24 September 2012 The POLARBEAR experiment
Author Affiliations +
We present the design and characterization of the POLARBEAR experiment. POLARBEAR will measure the polarization of the cosmic microwave background (CMB) on angular scales ranging from the experiment’s 3.5’ beam size to several degrees. The experiment utilizes a unique focal plane of 1,274 antenna-coupled, polarization sensitive TES bolometers cooled to 250 milliKelvin. Employing this focal plane along with stringent control over systematic errors, POLARBEAR has the sensitivity to detect the expected small scale B-mode signal due to gravitational lensing and search for the large scale B-mode signal from inflationary gravitational waves. POLARBEAR was assembled for an engineering run in the Inyo Mountains of California in 2010 and was deployed in late 2011 to the Atacama Desert in Chile. An overview of the instrument is presented along with characterization results from observations in Chile.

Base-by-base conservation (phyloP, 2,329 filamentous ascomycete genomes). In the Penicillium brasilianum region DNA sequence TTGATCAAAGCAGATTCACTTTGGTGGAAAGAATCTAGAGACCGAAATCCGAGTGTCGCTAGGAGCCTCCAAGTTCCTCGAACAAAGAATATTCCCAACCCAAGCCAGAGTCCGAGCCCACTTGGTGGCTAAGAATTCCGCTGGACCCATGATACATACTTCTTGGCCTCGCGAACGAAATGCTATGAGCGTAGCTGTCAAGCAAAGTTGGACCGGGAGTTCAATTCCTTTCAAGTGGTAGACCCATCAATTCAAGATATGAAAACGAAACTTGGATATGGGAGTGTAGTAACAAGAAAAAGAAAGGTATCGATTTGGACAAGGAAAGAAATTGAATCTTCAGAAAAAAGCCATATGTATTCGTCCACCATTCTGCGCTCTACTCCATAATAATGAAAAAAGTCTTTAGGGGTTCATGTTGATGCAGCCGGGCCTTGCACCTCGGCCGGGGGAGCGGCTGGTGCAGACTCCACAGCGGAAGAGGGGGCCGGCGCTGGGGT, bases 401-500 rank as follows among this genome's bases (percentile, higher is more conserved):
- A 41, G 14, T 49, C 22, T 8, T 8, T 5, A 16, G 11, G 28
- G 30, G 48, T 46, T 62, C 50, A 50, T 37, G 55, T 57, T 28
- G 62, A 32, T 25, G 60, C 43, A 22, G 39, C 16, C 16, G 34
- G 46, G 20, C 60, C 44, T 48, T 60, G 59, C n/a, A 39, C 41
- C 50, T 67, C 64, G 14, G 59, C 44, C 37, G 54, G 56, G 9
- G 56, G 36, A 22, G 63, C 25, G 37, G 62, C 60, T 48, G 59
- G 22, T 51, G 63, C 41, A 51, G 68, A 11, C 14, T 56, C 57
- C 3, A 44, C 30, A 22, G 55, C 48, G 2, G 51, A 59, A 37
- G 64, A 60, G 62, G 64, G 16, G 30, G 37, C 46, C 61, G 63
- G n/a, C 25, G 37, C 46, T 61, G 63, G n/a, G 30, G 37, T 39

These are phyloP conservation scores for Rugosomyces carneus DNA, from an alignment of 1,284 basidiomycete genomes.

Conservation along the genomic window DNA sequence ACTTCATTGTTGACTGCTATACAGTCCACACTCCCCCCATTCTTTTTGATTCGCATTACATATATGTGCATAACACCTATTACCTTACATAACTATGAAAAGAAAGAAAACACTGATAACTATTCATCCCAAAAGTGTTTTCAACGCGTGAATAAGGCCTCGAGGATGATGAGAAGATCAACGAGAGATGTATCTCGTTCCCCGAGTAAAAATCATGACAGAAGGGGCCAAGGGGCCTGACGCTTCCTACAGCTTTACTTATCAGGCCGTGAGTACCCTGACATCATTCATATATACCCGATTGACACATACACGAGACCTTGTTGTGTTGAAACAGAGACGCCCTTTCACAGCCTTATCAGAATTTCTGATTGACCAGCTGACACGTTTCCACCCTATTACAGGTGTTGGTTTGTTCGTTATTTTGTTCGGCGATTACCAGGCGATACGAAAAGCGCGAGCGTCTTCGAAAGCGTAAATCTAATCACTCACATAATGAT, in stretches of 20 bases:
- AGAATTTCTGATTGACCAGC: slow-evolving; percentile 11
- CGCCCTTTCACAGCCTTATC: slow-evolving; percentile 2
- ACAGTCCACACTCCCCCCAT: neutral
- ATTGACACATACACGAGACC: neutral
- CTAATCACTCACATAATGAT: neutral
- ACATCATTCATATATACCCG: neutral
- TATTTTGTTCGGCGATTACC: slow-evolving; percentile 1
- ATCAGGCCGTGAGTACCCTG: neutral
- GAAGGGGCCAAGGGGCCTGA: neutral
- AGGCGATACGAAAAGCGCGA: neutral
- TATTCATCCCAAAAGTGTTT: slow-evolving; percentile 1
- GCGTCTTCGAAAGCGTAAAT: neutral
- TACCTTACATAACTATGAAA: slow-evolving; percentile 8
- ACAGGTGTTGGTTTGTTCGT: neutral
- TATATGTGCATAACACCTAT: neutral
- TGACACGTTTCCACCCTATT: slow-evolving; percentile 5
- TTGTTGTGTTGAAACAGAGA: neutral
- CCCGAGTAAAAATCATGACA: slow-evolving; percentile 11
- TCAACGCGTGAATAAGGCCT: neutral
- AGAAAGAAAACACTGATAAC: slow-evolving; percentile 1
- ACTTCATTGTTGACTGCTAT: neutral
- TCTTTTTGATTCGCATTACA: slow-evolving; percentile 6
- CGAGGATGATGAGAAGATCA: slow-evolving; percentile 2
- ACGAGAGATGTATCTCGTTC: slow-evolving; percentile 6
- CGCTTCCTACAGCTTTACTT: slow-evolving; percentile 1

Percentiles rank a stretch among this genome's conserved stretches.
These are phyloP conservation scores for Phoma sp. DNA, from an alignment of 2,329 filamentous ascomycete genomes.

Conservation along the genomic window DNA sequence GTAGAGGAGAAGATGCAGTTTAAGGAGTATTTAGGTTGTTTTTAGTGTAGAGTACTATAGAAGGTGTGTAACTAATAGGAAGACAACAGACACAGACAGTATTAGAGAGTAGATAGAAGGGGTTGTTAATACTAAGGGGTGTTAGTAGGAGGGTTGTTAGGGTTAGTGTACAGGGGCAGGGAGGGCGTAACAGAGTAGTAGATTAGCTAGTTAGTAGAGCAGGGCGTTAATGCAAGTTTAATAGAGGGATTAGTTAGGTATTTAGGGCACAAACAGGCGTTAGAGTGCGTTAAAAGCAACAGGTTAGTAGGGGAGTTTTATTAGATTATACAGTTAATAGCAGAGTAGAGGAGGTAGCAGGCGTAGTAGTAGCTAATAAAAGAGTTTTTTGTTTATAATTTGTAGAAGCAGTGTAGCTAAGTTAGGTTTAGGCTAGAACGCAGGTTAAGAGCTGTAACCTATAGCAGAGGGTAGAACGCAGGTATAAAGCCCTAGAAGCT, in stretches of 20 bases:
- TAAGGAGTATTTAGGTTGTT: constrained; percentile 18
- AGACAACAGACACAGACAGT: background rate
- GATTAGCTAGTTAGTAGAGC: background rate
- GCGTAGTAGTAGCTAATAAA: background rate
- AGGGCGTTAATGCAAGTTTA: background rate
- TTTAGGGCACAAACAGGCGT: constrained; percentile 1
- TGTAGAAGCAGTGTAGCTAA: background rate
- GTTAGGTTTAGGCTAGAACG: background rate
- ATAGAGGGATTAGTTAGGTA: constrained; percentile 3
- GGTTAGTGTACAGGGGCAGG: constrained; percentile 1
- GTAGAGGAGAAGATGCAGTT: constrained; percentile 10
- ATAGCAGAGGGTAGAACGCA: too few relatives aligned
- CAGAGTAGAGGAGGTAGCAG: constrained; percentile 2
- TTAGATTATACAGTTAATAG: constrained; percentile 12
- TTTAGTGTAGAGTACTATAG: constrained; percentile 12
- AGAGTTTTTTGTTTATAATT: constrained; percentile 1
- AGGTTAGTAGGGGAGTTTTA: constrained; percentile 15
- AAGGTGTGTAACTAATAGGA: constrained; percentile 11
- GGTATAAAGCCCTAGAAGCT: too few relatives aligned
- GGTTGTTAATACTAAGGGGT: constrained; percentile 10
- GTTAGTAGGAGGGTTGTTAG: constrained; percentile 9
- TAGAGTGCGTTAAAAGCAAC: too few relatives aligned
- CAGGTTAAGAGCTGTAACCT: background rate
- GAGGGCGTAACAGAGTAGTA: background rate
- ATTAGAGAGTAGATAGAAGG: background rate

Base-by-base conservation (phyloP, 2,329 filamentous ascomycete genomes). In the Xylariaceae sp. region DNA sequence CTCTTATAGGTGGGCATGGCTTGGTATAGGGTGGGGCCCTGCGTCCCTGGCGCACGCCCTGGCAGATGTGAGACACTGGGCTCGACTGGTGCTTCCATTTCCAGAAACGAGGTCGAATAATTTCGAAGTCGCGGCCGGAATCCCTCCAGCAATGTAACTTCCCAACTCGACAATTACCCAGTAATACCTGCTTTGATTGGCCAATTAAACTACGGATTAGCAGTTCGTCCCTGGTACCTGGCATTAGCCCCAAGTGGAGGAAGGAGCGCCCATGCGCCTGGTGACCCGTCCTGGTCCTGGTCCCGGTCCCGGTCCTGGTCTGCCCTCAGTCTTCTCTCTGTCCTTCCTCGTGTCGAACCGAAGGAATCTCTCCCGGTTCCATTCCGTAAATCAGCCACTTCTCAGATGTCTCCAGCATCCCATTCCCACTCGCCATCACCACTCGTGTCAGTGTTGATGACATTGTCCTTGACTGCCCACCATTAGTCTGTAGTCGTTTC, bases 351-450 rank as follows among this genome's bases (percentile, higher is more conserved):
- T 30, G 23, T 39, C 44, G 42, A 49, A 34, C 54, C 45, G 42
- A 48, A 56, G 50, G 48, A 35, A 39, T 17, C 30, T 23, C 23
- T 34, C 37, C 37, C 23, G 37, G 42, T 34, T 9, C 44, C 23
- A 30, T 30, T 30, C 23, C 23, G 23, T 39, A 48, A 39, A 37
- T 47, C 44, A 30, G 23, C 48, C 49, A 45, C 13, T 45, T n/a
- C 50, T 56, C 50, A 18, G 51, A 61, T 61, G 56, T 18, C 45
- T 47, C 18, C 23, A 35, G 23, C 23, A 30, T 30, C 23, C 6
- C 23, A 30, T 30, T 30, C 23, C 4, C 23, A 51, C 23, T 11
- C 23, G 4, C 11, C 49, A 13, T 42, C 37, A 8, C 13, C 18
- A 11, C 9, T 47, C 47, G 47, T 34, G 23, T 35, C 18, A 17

© (2012) COPYRIGHT Society of Photo-Optical Instrumentation Engineers (SPIE). Downloading of the abstract is permitted for personal use only.
Zigmund D. Kermish, Peter Ade, Aubra Anthony, Kam Arnold, Darcy Barron, David Boettger, Julian Borrill, Scott Chapman, Yuji Chinone, Matt A. Dobbs, Josquin Errard, Giulio Fabbian, Daniel Flanigan, George Fuller, Adnan Ghribi, Will Grainger, Nils Halverson, Masaya Hasegawa, Kaori Hattori, Masashi Hazumi, William L. Holzapfel, Jacob Howard, Peter Hyland, Andrew Jaffe, Brian Keating, Theodore Kisner, Adrian T. Lee, Maude Le Jeune, Eric Linder, Marius Lungu, Frederick Matsuda, Tomotake Matsumura, Xiaofan Meng, Nathan J. Miller, Hideki Morii, Stephanie Moyerman, Mike J. Myers, Haruki Nishino, Hans Paar, Erin Quealy, Christian L. Reichardt, Paul L. Richards, Colin Ross, Akie Shimizu, Meir Shimon, Chase Shimmin, Mike Sholl, Praween Siritanasak, Helmuth Spieler, Nathan Stebor, Bryan Steinbach, Radek Stompor, Aritoki Suzuki, Takayuki Tomaru, Carole Tucker, Oliver Zahn, "The POLARBEAR experiment", Proc. SPIE 8452, Millimeter, Submillimeter, and Far-Infrared Detectors and Instrumentation for Astronomy VI, 84521C (24 September 2012); doi: 10.1117/12.926354; https://doi.org/10.1117/12.926354

Back to Top